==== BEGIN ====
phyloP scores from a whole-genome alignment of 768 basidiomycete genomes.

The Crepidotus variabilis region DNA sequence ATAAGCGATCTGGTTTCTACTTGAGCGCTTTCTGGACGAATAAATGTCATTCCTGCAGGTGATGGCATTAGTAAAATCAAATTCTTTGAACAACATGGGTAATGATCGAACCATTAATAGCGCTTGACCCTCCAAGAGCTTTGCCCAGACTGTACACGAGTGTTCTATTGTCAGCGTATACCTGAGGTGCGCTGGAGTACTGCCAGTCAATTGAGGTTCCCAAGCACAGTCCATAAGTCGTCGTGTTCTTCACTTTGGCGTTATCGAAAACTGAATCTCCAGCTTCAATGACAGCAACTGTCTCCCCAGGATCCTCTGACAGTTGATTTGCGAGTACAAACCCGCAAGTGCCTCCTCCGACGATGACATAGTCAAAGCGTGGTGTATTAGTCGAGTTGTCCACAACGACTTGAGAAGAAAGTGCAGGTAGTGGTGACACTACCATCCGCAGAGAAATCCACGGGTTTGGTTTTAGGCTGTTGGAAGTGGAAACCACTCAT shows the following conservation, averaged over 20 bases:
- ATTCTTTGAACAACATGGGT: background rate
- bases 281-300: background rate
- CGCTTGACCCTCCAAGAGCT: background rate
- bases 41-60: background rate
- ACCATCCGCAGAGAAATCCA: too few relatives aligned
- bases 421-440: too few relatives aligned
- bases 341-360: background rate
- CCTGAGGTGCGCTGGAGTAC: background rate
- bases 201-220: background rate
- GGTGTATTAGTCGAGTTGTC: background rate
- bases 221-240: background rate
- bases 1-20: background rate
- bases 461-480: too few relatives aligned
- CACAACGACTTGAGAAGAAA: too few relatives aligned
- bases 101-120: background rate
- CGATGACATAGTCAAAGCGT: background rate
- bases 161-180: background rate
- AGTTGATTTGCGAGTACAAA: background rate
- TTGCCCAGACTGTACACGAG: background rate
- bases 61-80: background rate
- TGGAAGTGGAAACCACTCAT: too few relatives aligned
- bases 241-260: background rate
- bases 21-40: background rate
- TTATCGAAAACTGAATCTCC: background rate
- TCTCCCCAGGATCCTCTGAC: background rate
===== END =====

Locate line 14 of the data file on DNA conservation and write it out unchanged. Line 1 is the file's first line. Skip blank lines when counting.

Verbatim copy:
- bases 1-20: background rate